Chenoweth crossed an item off her bucket list in singing with Placido Domingo, one of her "favorite singers of all time."

"He chooses to live his life with joy," she said of Domingo. "Basically, overall, I am a happy person. I live with joy and so does he."

Choosing joy sometimes comes with a price. A self-described "liberal Christian," Chenoweth's open support of LGBT rights drew the censure from many of Pat Robertson's 700 Club followers, an ordeal she recounted in A Little Bit Wicked, her autobiography. She considers herself a "political swinger," not bound by Republican or Democratic loyalties, only whether candidates pass the "Jesus smell test."

"I am watching the debates," she said, "and paying more attention than I ever have in my life."

Asked what song she might dedicate to this country now, Chenoweth paused.

"I would have to say Smile," she said. "If you read the words, we have a lot of heartbreak in this country and a lot of sadness in this world, and in Paris. I think, however, that we are a country filled with hope."

Contact Andrew Meacham at [email protected] or (727) 892-2248. Follow @torch437.

Comments
On stage this week: Freefall Theatre’s ‘The Musical of Musicals,’ Jay Pharoah

On stage this week: Freefall Theatre’s ‘The Musical of Musicals,’ Jay Pharoah

SENDUP: MUSICAL OF MUSICALSFive composers, a talented cast, choreography by Cheryl Lee and music directed by Michael Raabe — that’s Freefall Theatre’s recipe for a laugh-filled, season-ending summer musical, appropriately titled The Musical of Musica...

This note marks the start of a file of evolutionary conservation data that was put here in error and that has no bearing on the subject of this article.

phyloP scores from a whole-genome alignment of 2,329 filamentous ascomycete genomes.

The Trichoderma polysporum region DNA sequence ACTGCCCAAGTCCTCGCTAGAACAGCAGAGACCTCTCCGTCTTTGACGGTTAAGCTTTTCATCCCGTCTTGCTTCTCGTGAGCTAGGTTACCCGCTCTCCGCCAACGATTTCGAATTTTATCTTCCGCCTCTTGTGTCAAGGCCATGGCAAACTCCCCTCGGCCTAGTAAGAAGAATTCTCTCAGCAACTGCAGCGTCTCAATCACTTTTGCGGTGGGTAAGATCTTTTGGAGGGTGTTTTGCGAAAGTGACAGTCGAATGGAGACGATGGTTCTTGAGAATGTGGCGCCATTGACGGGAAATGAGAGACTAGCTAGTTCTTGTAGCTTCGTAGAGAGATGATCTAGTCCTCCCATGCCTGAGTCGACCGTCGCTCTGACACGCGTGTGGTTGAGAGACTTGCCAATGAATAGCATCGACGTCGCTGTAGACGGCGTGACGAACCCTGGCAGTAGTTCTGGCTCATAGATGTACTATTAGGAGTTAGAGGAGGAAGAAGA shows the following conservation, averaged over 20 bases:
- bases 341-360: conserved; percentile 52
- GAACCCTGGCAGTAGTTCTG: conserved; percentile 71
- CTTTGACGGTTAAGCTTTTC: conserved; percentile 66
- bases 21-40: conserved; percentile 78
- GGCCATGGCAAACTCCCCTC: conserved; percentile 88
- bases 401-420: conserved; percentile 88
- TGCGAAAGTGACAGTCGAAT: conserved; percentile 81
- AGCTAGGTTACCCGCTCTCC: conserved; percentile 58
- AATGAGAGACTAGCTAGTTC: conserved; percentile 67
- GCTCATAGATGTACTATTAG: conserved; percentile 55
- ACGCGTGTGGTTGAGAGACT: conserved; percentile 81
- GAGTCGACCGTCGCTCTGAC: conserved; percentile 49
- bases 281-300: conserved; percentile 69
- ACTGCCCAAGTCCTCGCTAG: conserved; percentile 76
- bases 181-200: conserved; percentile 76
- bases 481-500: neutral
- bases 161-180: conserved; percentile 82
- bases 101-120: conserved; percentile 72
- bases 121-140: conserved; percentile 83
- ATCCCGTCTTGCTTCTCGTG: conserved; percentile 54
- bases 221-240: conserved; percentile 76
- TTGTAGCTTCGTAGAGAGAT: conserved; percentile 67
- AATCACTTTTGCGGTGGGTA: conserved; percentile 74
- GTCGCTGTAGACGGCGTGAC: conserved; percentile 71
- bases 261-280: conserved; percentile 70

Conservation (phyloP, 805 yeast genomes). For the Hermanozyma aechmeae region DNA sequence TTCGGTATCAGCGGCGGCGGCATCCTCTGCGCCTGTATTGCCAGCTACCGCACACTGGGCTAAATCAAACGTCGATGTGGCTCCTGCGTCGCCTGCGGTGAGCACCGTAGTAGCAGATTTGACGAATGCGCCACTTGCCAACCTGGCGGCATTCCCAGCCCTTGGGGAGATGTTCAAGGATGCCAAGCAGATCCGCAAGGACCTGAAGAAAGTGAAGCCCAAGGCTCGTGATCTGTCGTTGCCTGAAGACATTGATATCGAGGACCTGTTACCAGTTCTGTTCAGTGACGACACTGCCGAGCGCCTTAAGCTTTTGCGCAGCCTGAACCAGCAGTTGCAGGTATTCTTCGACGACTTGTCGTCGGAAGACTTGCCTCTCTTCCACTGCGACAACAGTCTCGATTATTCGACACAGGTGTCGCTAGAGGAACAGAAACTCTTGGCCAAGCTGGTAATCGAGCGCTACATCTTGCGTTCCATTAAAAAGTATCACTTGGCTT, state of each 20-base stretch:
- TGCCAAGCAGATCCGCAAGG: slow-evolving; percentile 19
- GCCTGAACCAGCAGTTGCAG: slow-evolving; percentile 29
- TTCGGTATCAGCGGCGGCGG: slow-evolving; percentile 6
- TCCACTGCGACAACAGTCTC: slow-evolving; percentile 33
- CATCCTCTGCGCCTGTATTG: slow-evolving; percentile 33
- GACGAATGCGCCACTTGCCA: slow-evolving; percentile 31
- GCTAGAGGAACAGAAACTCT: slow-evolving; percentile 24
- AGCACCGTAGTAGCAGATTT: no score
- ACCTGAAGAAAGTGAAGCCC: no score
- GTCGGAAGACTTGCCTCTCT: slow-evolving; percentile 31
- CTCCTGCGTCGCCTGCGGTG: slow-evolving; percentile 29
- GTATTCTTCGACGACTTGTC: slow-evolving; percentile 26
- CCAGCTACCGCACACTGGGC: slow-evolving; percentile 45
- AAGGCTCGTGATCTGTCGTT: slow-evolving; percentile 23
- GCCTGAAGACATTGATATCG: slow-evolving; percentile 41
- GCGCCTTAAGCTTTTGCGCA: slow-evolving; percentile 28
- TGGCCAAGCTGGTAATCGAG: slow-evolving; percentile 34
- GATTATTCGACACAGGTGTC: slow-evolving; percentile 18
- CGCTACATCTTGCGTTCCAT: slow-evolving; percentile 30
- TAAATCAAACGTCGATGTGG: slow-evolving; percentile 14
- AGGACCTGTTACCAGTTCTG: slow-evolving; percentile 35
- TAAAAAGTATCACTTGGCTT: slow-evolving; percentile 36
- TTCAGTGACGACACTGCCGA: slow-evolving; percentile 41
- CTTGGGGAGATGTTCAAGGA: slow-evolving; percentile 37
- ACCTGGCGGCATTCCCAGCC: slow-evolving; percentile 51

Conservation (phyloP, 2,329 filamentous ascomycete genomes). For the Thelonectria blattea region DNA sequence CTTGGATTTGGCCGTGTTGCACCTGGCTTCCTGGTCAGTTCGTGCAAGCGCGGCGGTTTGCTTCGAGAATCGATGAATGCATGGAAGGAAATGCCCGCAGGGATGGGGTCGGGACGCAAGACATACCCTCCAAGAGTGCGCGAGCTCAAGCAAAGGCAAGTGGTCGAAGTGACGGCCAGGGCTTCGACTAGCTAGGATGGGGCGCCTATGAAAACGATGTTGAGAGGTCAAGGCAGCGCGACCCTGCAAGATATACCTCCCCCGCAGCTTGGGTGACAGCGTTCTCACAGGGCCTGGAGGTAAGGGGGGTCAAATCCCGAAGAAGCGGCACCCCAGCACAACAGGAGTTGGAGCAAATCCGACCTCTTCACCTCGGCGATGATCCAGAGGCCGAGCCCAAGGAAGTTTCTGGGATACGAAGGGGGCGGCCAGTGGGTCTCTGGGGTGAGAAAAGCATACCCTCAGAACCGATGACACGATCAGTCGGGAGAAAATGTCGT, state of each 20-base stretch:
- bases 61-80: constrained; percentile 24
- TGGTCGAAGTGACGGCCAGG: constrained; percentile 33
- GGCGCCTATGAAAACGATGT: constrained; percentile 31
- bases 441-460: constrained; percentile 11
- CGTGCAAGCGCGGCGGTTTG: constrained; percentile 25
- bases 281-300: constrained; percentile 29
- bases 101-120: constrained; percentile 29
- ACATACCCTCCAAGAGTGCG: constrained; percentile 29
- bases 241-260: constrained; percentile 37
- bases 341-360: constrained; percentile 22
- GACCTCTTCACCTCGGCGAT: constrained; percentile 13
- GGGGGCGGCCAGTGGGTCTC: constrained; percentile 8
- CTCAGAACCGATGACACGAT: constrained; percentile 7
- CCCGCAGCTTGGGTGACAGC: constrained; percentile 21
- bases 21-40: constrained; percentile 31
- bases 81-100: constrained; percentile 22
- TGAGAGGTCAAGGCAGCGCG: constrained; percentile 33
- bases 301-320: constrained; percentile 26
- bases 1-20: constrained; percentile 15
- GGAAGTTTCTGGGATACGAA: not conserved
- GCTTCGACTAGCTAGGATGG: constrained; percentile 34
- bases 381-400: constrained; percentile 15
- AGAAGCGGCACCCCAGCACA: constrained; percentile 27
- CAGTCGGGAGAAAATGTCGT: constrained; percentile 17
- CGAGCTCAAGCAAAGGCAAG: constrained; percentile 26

Updated: 6 hours ago
Jobsite’s ‘Dancing at Lughnasa’ should be more gripping than it is

Jobsite’s ‘Dancing at Lughnasa’ should be more gripping than it is

TAMPA — The virtues of Dancing at Lughnasa, with which Jobsite Theater closes its season, are many. This drama by the celebrated Brian Friel opened in 1990 to much acclaim. It captures a family’s joys and sadnesses, and the quickness with which one s...
Published: 06/19/18
Irish boxer brings his dream to St. Petersburg

Irish boxer brings his dream to St. Petersburg

ST. PETERSBURG — In his vision for this weekend, Connor Coyle is standing in the ring at the Coliseum, and the referee is raising his gloved fist.He’s got a National Boxing Association middleweight championship belt around his waist, the first of sev...
Published: 06/15/18
Irish boxer brings his dream to St. Petersburg

Irish boxer brings his dream to St. Petersburg

ST. PETERSBURG — In his vision for this weekend, Connor Coyle is standing in the ring at the Coliseum, and the referee is raising his gloved fist.He’s got a National Boxing Association middleweight championship belt around his waist, the first of sev...